Plus…just thought I’d share some academic lingo. :)

    Reply
  5. Diana Kuster

    Becky, I am so inspired by seeing you in full gear for biking and the beautiful picture of the view after biking 2 hrs 7 miles up Mount Hamilton. The more I read your blog I am motivated to go and exercise today. Aqua Aerobics Anyone ? After my bc two years ago where I had one biopsy three lumpectomies two mastectomies nipple reconstruction and nipple and aereola tattoos I started walking.—–down the hall at Columbia Presbyterian Hospital in New York City. There was a sign over the breezeway and it said Miracles Happen Here. That was what I was looking for after all of the surgery I had just endured. I would do it again any day in a nano second. Then I came home and started walking one block in my neighborhood taking my little beagle bella for a ‘potty” break. Then a lap around the track at our local Dietz stadium track wear the American Cancer Society Breast Cancer walk was held. Eventually I made it a mile, then two then three and my cancer free walking buddy said lets work up to ten miles. I thought she was crazy. Instead she had a plan to start hiking the Appalachian trail starting in Dutchess County New York for us. But most people start either in Georgia or Maine. Little did I know what I was getting myself into. Long story short we finished New York in October and we are trying to finish Connecticut in November. We are now hiking anywhere from 10 miles to 14 miles at a time. I don’t know if I’ll ever finish the full 2100 + miles but I am enjoying the journey When I started looking around your blog. I thought biking up Mount Hamilton looked like an amazing goal to put on my bucket list and then I found your sight where you biked around the world? in 2008. I am sooooo inspired by you and your husband and I had to blog to you immediately even before I read your entire blog. You are both on an incredible journey together and I just want to thank you for sharing bits and pieces of it with a fellow breast cancer survivor like me. You inspire me to live fully everyday but especially today. Thank you for sharing your journey. I’ll be back. I refuse to let one cell of my body negatively impact my view that you shared with me with your pictures. I believe our body can heal physically emotionally and spiritually. I choose to be completely inspired by you today. Thanks for sharing. Diana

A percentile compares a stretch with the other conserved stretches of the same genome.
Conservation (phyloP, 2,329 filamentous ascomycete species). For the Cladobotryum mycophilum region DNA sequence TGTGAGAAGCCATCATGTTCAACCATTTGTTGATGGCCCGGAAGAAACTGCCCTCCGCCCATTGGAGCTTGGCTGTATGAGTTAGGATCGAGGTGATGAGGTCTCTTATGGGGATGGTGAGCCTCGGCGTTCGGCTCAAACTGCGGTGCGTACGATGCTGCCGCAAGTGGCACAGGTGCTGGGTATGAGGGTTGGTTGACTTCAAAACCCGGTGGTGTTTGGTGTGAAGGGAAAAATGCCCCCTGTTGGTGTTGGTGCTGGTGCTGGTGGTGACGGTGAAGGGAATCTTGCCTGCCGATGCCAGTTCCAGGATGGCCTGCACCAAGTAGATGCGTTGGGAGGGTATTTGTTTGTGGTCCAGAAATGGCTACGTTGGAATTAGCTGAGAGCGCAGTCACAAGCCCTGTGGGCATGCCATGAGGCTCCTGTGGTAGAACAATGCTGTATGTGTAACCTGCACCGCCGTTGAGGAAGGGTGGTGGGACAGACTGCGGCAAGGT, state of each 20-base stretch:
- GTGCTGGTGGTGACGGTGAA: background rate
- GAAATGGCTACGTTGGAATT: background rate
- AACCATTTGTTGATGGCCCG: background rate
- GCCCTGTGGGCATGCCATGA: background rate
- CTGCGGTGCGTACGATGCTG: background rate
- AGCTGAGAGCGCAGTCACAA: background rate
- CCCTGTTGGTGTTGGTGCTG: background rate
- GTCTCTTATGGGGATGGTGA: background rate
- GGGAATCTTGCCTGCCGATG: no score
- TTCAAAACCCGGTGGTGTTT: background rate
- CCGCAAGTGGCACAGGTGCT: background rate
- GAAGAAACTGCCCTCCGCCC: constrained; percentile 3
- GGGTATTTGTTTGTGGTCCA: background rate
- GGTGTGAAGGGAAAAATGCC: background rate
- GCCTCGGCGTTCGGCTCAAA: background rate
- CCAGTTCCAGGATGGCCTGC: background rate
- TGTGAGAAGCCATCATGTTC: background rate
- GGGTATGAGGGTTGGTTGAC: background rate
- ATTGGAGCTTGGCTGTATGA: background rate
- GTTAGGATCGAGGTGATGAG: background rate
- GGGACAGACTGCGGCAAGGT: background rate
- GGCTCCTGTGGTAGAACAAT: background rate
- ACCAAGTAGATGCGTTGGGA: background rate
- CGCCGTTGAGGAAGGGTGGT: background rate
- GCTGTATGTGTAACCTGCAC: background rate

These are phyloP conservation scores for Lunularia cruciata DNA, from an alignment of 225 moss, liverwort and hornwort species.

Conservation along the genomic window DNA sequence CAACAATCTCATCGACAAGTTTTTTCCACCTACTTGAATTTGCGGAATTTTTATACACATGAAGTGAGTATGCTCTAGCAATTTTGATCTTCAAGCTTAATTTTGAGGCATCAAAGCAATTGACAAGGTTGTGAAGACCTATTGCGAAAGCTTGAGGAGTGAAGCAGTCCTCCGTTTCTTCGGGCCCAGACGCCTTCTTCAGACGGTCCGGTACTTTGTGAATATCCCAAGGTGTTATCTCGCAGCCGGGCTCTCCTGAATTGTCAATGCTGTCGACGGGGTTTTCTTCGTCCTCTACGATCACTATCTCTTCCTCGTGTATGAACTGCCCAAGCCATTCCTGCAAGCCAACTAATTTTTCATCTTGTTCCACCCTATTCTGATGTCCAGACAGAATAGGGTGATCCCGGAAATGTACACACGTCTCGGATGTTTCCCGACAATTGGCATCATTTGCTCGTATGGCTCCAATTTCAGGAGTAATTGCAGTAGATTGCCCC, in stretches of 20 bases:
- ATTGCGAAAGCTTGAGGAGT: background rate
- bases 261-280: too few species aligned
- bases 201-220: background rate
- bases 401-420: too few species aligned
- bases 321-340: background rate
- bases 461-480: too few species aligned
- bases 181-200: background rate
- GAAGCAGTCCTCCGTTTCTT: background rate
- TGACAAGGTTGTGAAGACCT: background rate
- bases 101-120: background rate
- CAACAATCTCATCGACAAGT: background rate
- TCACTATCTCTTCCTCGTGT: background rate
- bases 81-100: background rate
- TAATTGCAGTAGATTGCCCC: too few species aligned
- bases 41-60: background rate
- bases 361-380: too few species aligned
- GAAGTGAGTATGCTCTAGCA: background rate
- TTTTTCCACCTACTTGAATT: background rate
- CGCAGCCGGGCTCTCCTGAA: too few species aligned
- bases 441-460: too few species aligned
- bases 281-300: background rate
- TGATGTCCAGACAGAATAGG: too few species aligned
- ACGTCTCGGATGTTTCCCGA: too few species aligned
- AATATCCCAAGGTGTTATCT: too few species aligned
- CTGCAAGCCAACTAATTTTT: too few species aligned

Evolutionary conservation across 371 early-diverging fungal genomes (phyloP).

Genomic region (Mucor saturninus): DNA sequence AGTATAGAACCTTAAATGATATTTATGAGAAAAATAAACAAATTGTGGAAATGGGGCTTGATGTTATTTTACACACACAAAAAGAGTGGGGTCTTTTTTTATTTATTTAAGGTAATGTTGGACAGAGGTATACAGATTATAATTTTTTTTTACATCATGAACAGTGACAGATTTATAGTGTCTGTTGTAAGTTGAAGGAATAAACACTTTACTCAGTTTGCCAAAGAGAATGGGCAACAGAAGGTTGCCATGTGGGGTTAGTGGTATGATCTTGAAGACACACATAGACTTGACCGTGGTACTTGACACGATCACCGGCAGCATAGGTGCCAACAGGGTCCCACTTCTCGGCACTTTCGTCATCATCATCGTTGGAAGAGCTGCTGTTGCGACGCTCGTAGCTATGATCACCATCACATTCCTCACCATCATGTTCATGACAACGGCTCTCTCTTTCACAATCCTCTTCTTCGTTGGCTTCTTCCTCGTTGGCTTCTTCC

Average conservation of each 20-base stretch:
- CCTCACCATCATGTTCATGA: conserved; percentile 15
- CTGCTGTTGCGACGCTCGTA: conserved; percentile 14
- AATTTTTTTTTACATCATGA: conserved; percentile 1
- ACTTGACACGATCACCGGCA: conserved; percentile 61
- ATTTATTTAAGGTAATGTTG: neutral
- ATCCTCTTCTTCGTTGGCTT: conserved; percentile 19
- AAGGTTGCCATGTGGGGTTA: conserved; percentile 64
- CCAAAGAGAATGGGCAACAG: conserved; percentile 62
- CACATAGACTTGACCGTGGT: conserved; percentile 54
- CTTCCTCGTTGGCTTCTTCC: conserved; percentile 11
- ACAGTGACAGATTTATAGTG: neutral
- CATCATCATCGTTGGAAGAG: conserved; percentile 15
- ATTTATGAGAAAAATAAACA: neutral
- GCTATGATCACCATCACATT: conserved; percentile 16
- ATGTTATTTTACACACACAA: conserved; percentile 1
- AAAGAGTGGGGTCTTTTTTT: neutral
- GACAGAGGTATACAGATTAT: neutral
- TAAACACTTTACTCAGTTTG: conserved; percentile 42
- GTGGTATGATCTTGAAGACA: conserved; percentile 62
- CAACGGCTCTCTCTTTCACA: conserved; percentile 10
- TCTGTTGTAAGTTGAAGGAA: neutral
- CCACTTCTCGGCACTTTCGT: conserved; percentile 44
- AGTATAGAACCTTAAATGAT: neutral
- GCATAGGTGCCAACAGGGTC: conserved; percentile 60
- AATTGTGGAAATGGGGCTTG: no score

Reply